Ofcom clears ITV for Piers Morgan’s controversial comments about Meghan Markle

Prince Harry and Meghan Markle going to church at Sandringham on Christmas Day 2017 | Source: Wikimedia Commons Dr. Alexandros Antoniou, School of Law, University of Essex On 1 September 2021, Ofcom, the UK’s communications regulator, rejected a record of complaints about Piers Morgan’s comments on Good Morning Britain in the wake of the Duke … Continue reading Ofcom clears ITV for Piers Morgan’s controversial comments about Meghan Markle

Who Killed the Radio Star? How Music Blanket Licensing Distorts the Production of Creative Content in Radio

Photo by Eric Nopanen According to popular and scholarly belief, video killed the radio star. The golden age of radio, culminating in the 1930s and 1940s, was gone with the rise of television in the 1950s and 1960s. In their new article, titled ‘Who Killed the Radio Star? How Music Blanket Licensing Distorts the Production … Continue reading Who Killed the Radio Star? How Music Blanket Licensing Distorts the Production of Creative Content in Radio

Nevermind at 30: Why the Nirvana Baby Lawsuit is a Warning for Parents

Photo by Jurian Kersten Alexandros Antoniou, Lecturer in Media Law, University of Essex Nirvana’s album Nevermind has reached its 30th anniversary and is under more scrutiny than ever as a result of a lawsuit recently filed by the former cover-star. Spencer Elden, the underwater baby tempted by a dollar bill on a fishhook, is suing … Continue reading Nevermind at 30: Why the Nirvana Baby Lawsuit is a Warning for Parents

Channel 5 makes public apology for “Can’t Pay? We’ll Take It Away!” broadcast

Photo by Ehud Neuhaus Dr. Alexandros Antoniou, School of Law, University of Essex On 19 April 2021, Channel 5 publicly apologised and agreed to pay damages to a couple who were shown in the television programme Can’t Pay? We’ll Take it Away! Channel 5 Broadcasting Ltd is a national broadcaster which broadcasts Channel 5, and also … Continue reading Channel 5 makes public apology for “Can’t Pay? We’ll Take It Away!” broadcast

Advertising Watchdog Warns Instagram Influencers over Compliance

Photo by Jakob Owens Dr. Alexandros Antoniou, Lecturer in Media Law, University of Essex On 18 March 2021, the Advertising Standards Authority (ASA), the UK’s regulator of advertising across all media, published its research on whether influencer ads are appropriately disclosed on social media. The regulator’s report revealed a “disappointing overall rate of compliance” with … Continue reading Advertising Watchdog Warns Instagram Influencers over Compliance

A Suspected Murderer’s Right to a Fair Trial

Vigil for Sarah Everard in Sheffield | Photo by: Tim Dennell on Flickr When Sarah Everard was reported missing on March 4, the police launched an investigation and arrested a suspect, Wayne Couzens, a 48-year-old Metropolitan police officer. Then when human remains, later identified as Everard’s body, were found in Ashford, Kent, the suspect was … Continue reading A Suspected Murderer’s Right to a Fair Trial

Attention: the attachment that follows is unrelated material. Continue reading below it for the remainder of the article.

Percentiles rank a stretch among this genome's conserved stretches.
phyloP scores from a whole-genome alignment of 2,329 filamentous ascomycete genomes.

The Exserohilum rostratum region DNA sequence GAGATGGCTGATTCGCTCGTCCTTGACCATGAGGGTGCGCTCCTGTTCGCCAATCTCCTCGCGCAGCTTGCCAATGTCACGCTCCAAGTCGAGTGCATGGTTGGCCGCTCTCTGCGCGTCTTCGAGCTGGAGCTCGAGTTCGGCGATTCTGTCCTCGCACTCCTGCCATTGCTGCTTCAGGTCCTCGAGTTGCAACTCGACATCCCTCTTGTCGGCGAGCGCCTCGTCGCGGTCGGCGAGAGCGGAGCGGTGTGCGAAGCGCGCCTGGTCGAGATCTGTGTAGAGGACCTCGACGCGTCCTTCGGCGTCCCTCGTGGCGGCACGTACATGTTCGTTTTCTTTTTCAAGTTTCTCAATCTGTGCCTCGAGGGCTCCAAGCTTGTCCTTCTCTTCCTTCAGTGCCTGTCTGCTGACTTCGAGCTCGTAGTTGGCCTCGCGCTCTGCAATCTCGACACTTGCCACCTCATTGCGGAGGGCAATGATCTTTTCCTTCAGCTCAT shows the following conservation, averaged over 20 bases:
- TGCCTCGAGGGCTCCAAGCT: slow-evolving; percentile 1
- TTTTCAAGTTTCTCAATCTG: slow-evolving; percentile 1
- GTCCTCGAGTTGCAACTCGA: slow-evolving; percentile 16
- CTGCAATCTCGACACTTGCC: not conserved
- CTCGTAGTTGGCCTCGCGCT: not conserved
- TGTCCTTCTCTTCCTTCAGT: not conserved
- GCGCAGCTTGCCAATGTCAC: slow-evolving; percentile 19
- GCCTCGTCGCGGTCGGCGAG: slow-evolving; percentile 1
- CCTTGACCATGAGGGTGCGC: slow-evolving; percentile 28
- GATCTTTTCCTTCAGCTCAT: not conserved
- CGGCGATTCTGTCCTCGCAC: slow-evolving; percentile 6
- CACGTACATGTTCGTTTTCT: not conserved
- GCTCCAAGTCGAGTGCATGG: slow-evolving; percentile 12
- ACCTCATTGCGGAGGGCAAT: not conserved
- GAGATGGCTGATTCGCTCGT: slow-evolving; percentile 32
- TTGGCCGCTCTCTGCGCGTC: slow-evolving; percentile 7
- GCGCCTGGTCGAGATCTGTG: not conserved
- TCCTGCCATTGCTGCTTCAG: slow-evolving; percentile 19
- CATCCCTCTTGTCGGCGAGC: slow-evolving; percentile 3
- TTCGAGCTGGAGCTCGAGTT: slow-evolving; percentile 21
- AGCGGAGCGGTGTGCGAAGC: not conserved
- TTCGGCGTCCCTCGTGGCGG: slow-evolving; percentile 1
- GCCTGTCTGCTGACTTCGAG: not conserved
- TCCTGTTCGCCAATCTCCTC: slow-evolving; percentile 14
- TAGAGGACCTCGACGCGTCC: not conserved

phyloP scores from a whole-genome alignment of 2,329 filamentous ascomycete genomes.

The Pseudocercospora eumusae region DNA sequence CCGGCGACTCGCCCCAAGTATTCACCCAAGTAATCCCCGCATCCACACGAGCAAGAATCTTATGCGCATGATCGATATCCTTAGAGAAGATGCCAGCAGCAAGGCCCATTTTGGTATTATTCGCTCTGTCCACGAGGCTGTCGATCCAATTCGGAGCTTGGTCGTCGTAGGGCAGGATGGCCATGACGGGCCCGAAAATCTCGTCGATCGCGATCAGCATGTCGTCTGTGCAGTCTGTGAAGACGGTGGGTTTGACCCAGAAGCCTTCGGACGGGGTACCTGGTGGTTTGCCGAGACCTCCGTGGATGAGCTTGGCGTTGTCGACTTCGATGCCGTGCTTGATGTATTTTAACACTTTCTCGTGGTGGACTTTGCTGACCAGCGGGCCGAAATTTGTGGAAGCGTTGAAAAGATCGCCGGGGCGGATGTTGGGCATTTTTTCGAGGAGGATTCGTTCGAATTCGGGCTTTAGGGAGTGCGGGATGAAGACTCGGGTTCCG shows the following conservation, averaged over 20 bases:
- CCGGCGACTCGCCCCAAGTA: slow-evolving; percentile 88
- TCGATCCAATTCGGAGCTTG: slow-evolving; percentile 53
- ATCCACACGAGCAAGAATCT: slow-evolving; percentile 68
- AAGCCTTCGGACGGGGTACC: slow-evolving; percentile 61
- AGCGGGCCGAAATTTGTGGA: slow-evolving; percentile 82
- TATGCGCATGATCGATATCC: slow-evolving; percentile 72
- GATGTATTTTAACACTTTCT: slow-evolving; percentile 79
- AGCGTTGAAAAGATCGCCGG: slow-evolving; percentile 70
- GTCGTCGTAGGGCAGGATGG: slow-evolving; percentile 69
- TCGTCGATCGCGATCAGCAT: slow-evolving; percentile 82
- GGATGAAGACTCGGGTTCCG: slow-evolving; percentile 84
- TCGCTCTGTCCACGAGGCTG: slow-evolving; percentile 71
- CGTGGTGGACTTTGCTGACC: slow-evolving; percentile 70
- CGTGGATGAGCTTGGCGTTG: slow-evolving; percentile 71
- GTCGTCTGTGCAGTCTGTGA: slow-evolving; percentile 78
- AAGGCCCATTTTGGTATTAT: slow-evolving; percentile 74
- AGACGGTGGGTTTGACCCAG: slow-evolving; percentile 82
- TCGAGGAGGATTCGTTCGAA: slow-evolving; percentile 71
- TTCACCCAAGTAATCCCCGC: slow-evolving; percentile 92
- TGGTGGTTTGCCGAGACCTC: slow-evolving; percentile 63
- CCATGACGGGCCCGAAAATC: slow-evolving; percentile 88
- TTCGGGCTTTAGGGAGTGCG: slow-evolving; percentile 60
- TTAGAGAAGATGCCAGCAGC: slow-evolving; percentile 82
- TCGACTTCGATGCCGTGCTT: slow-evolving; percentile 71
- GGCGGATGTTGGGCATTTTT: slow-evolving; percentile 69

UK Radio Station Sanctioned by Ofcom over Coronavirus Conspiracy Theories

Photo by Alessandro Cerino Dr. Alexandros Antoniou, Lecturer in Media Law, University of Essex On 7 December 2020, Ofcom, the UK’s communications regulator, found that The Family Programme, a live radio broadcast, featured potentially harmful statements about the COVID-19 pandemic without adequate protection for listeners. The regulator currently prioritises cases linked to the coronavirus where programmes … Continue reading UK Radio Station Sanctioned by Ofcom over Coronavirus Conspiracy Theories

Marketers in Hot Water: ASA Rulings During the COVID-19 Crisis

Photo by Luca Bravo Dr. Alexandros Antoniou, Lecturer in Media Law, University of Essex Being conscious of its regulatory role during the ongoing global health crisis, the Advertising Standards Authority (“ASA”), the UK’s regulator of advertising across all media, aims to act with due regard to the circumstances faced by businesses in the current emergency. … Continue reading Marketers in Hot Water: ASA Rulings During the COVID-19 Crisis

‘Old-fashioned alpha males’ against ‘professional homosexuals’: media justice and discriminatory reporting in the wake of the Greek #MeToo movement

Photo by Mika Baumeister Dr. Dimitris Akrivos, Lecturer in Media Law, University of Essex From the exposure of Hollywood producer Harvey Weinstein’s crimes to the Westminster sexual harassment scandal, the #MeToo movement has in recent years spread around the world, empowering survivors of sexual violence to share their traumatic experiences on social and news media. … Continue reading ‘Old-fashioned alpha males’ against ‘professional homosexuals’: media justice and discriminatory reporting in the wake of the Greek #MeToo movement

Coronavirus and Harm in Broadcast Content

Photo by Fringer Cat UK communications regulator Ofcom has so far made six sanctions decisions on broadcast content related to the coronavirus. What do these decisions illustrate about what Ofcom considers harmful? In this post, Professor Lorna Woods explains the different types of harm that the regulator appears to take into account when considering misinformation around the virus and … Continue reading Coronavirus and Harm in Broadcast Content